Eyeing Asia, Angry Birds to Take Flight . . . for Real

Hard-core fans will try to kill pigs during Finnair trip

In an ambitious branding blitz, the popular mobile game Angry Birds has already flown from the digital world to the analog arena of board games, T-shirts, and toys. Now, Rovio, the Finnish company behind the game, is letting its bulbous, pig-slaughtering birds actually take wing.

With Finnair, Rovio is hosting what the two companies are calling the “longest, highest Angry Birds flight.”

In September, Finnair will fly from Helsinki to Singapore with eight hard-core Angry Birds fans, who will compete in the Angry Birds Asian Challenge at an altitude of about 33,000 feet. This week, the companies launched a worldwide search for its cross-continental contenders, giving fans an opportunity to share why they deserve to take part in the one-of-kind competition.

For Rovio, which has not been shy about sharing its plans for hatching a high-flying franchise, the in-air contest is just the latest in a growing line of creative tactics aimed at expanding the Angry Birds brand. 

In July, Peter Vesterbacka, Rovio’s chief marketing officer (who also goes by the nickname “Mighty Eagle"), said the company had acquired an animation studio and hopes to release a full-length movie in two or three years. According to the AFP, he also said that an Angry Birds cookbook (featuring egg recipes, of course) is on the way.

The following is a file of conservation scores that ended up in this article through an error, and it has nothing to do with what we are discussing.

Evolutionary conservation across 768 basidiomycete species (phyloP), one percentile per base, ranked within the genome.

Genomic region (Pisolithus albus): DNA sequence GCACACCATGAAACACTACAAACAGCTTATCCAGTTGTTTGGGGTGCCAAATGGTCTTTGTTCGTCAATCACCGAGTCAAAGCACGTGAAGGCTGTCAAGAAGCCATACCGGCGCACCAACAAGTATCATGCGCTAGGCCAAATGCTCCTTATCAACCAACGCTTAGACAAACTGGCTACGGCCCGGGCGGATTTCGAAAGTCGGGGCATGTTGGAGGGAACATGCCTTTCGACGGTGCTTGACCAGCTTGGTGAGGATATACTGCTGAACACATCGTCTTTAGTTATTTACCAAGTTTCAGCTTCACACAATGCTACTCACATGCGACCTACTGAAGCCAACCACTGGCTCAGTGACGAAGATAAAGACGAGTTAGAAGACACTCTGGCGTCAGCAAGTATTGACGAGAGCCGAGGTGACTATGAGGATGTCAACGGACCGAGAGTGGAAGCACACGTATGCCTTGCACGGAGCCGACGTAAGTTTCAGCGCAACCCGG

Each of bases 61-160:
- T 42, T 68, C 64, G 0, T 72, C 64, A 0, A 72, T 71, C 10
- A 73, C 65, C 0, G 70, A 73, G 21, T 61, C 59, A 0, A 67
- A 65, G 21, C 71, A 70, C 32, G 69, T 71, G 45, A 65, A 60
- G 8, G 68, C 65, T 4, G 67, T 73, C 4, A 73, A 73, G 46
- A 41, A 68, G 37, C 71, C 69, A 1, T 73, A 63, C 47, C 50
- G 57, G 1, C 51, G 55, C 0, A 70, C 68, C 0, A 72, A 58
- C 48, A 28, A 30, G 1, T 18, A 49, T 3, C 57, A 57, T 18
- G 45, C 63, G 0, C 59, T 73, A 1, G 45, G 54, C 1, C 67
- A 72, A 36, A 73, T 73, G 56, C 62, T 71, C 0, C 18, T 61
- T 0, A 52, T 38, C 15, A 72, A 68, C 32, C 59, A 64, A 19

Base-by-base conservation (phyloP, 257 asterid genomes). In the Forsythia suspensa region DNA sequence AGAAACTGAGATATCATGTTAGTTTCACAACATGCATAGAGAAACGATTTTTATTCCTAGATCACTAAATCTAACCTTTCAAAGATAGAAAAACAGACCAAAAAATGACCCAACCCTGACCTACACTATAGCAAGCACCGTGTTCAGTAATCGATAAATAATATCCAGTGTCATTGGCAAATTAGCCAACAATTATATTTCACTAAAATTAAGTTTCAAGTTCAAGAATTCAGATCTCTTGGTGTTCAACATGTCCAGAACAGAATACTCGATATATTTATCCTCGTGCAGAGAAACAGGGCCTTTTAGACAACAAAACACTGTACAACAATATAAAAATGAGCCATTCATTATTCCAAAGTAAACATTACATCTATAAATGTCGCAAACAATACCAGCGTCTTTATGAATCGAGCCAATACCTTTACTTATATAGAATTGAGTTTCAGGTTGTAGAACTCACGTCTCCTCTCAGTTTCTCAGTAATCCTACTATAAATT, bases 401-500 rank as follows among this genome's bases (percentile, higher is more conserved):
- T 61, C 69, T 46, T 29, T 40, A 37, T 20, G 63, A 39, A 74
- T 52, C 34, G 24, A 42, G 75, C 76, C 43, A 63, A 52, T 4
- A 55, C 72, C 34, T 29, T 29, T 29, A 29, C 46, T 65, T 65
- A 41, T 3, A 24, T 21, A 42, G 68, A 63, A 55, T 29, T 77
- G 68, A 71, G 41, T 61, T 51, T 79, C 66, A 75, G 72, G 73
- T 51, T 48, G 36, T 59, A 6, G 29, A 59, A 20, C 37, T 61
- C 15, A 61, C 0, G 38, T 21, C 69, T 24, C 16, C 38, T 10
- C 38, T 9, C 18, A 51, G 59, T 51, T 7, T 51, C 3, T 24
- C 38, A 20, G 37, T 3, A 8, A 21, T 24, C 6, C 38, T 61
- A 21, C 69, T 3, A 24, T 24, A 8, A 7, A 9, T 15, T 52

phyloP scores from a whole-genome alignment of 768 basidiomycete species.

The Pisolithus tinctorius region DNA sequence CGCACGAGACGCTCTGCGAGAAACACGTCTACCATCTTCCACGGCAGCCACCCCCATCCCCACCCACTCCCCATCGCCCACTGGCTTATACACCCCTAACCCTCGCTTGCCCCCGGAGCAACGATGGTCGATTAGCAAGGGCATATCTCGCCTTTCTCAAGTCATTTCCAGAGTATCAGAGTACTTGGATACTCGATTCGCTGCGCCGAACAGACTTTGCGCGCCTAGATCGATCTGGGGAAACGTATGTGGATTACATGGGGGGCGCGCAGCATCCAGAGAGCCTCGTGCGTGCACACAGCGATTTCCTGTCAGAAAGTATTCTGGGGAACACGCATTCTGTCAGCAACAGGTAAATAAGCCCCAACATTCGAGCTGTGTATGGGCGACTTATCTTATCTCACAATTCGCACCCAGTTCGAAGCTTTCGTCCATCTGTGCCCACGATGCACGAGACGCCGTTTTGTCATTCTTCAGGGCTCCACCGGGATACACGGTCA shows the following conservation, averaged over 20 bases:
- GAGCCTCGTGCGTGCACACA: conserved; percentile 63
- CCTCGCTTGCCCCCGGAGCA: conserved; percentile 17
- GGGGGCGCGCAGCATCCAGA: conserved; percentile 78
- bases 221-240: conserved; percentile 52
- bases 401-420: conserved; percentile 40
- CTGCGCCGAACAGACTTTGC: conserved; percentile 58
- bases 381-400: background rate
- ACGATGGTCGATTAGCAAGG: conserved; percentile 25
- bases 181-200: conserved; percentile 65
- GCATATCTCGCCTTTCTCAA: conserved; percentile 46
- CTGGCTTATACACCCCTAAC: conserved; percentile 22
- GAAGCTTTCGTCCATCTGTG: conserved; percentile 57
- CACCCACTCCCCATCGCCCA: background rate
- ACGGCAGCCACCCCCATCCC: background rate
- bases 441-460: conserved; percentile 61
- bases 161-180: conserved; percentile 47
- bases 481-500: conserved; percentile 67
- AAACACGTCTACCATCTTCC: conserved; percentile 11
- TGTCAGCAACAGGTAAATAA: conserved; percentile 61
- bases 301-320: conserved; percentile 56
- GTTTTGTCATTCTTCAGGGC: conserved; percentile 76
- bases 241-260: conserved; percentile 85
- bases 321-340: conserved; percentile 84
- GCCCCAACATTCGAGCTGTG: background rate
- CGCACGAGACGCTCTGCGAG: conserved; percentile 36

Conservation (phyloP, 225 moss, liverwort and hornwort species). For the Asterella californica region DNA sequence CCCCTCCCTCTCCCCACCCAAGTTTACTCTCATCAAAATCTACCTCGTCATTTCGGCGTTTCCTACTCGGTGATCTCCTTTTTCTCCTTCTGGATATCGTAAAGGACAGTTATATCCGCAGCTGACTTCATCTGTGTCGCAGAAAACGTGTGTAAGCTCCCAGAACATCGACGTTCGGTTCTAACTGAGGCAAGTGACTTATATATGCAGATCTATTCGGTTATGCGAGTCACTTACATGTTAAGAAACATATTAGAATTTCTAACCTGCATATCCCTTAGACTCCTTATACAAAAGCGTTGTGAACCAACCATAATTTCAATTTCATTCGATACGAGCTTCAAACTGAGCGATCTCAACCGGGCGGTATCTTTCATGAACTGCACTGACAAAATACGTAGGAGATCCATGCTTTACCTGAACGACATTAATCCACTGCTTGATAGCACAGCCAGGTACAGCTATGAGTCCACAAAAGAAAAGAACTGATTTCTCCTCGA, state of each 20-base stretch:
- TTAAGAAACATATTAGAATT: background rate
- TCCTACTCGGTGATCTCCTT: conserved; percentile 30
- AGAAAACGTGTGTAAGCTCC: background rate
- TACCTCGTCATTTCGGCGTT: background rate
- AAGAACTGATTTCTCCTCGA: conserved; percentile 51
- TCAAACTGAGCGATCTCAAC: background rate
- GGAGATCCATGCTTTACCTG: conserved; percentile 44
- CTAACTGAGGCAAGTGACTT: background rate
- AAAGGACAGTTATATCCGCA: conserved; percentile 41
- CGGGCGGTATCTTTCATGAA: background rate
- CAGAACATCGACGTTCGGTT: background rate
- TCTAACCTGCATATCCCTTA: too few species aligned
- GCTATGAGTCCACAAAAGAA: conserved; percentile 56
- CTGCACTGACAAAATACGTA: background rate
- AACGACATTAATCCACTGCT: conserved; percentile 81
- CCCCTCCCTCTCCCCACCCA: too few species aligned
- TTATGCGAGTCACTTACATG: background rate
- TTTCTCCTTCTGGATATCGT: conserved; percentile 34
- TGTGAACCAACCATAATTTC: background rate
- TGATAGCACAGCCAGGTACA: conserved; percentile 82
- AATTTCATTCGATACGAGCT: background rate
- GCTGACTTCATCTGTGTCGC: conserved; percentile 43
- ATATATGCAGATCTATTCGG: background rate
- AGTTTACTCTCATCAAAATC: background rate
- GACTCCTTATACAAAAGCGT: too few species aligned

“We always want to give awesome experiences to our fans, the fans of Angry Birds,” said Aki Snellman, a producer for Rovio. “This collaboration with Finnair seemed like a perfect fit to reward our most active fans and let them have a unique experience on board Finnair’s flight.”

Jarkko Konttinen, Finnair’s vice president of global marketing, said this particular project isn’t just about building brand equity in general, but about bringing it to an increasingly valuable market: Asia.

“They’re opening up stores in China,” he said, referring to recent news that Rovio plans to open retail stores across the country. “Since they have their eye on Asia, and we, although a small airline, see Asia as a growth market, it was very natural that we joined with them in this competition.”

Konttinen said Rovio approached Finnair with the idea during the region’s midsummer festival in June. They were so taken with the idea that they started working on it immediately, he said.

As a small airline without a huge marketing budget, he said they need to market carefully and creatively. In 2008, to recognize the company's 85th anniversary, Konttinen noted, Finnair retrofitted one of its planes to resemble a 1950s-style aircraft and dressed its flight attendants in era-appropriate attire.

“We feel that in today’s world where there’s a lot of storytelling, relevant and interesting content is far more fascinating than very straightforward communications,” he said. “Of course, we are both coming from Finland . . . and we are both heading to Asia. But I like the thinking I see with Angry Birds. All the vision that they have."

Publish date: September 1, 2011 https://dev.adweek.com/digital/eyeing-asia-angry-birds-take-flight-real-134563/ © 2020 Adweek, LLC. - All Rights Reserved and NOT FOR REPRINT